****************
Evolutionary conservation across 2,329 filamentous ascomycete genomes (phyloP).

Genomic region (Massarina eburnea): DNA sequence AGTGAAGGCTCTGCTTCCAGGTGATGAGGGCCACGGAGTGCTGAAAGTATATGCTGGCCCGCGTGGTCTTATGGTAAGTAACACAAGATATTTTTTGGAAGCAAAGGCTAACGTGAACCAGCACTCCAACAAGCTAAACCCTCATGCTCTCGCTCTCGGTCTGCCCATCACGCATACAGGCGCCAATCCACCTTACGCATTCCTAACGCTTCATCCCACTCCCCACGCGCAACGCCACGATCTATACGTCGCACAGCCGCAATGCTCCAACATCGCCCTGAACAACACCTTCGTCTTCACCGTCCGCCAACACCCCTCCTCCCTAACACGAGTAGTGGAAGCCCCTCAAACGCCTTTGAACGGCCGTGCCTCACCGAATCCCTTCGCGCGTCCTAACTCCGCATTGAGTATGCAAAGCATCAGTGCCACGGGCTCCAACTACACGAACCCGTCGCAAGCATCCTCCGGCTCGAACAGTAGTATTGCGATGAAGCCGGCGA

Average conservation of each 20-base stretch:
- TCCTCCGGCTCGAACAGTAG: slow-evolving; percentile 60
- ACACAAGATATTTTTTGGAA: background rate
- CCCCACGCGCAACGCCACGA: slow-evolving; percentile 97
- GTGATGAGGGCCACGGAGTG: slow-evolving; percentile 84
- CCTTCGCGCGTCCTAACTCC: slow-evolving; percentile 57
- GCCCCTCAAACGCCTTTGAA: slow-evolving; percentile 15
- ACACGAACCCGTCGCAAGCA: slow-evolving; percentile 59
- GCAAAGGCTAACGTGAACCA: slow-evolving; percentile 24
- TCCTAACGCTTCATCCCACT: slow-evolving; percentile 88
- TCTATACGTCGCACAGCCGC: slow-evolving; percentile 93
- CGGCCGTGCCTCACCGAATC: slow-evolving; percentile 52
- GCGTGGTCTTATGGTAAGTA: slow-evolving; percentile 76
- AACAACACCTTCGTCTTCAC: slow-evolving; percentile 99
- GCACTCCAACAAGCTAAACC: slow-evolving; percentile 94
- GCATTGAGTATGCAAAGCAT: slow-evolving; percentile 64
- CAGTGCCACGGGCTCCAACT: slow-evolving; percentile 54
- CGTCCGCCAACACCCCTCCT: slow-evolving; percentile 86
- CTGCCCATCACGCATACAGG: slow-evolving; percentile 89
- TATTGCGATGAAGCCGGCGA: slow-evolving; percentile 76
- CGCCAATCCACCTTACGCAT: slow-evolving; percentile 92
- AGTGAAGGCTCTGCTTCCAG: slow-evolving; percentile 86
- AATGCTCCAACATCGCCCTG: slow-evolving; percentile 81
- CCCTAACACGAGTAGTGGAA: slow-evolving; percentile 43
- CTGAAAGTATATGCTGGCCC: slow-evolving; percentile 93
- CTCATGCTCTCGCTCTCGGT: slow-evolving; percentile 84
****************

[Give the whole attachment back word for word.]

Evolutionary conservation across 2,329 filamentous ascomycete genomes (phyloP).

Genomic region (Massarina eburnea): DNA sequence AGTGAAGGCTCTGCTTCCAGGTGATGAGGGCCACGGAGTGCTGAAAGTATATGCTGGCCCGCGTGGTCTTATGGTAAGTAACACAAGATATTTTTTGGAAGCAAAGGCTAACGTGAACCAGCACTCCAACAAGCTAAACCCTCATGCTCTCGCTCTCGGTCTGCCCATCACGCATACAGGCGCCAATCCACCTTACGCATTCCTAACGCTTCATCCCACTCCCCACGCGCAACGCCACGATCTATACGTCGCACAGCCGCAATGCTCCAACATCGCCCTGAACAACACCTTCGTCTTCACCGTCCGCCAACACCCCTCCTCCCTAACACGAGTAGTGGAAGCCCCTCAAACGCCTTTGAACGGCCGTGCCTCACCGAATCCCTTCGCGCGTCCTAACTCCGCATTGAGTATGCAAAGCATCAGTGCCACGGGCTCCAACTACACGAACCCGTCGCAAGCATCCTCCGGCTCGAACAGTAGTATTGCGATGAAGCCGGCGA

Average conservation of each 20-base stretch:
- TCCTCCGGCTCGAACAGTAG: slow-evolving; percentile 60
- ACACAAGATATTTTTTGGAA: background rate
- CCCCACGCGCAACGCCACGA: slow-evolving; percentile 97
- GTGATGAGGGCCACGGAGTG: slow-evolving; percentile 84
- CCTTCGCGCGTCCTAACTCC: slow-evolving; percentile 57
- GCCCCTCAAACGCCTTTGAA: slow-evolving; percentile 15
- ACACGAACCCGTCGCAAGCA: slow-evolving; percentile 59
- GCAAAGGCTAACGTGAACCA: slow-evolving; percentile 24
- TCCTAACGCTTCATCCCACT: slow-evolving; percentile 88
- TCTATACGTCGCACAGCCGC: slow-evolving; percentile 93
- CGGCCGTGCCTCACCGAATC: slow-evolving; percentile 52
- GCGTGGTCTTATGGTAAGTA: slow-evolving; percentile 76
- AACAACACCTTCGTCTTCAC: slow-evolving; percentile 99
- GCACTCCAACAAGCTAAACC: slow-evolving; percentile 94
- GCATTGAGTATGCAAAGCAT: slow-evolving; percentile 64
- CAGTGCCACGGGCTCCAACT: slow-evolving; percentile 54
- CGTCCGCCAACACCCCTCCT: slow-evolving; percentile 86
- CTGCCCATCACGCATACAGG: slow-evolving; percentile 89
- TATTGCGATGAAGCCGGCGA: slow-evolving; percentile 76
- CGCCAATCCACCTTACGCAT: slow-evolving; percentile 92
- AGTGAAGGCTCTGCTTCCAG: slow-evolving; percentile 86
- AATGCTCCAACATCGCCCTG: slow-evolving; percentile 81
- CCCTAACACGAGTAGTGGAA: slow-evolving; percentile 43
- CTGAAAGTATATGCTGGCCC: slow-evolving; percentile 93
- CTCATGCTCTCGCTCTCGGT: slow-evolving; percentile 84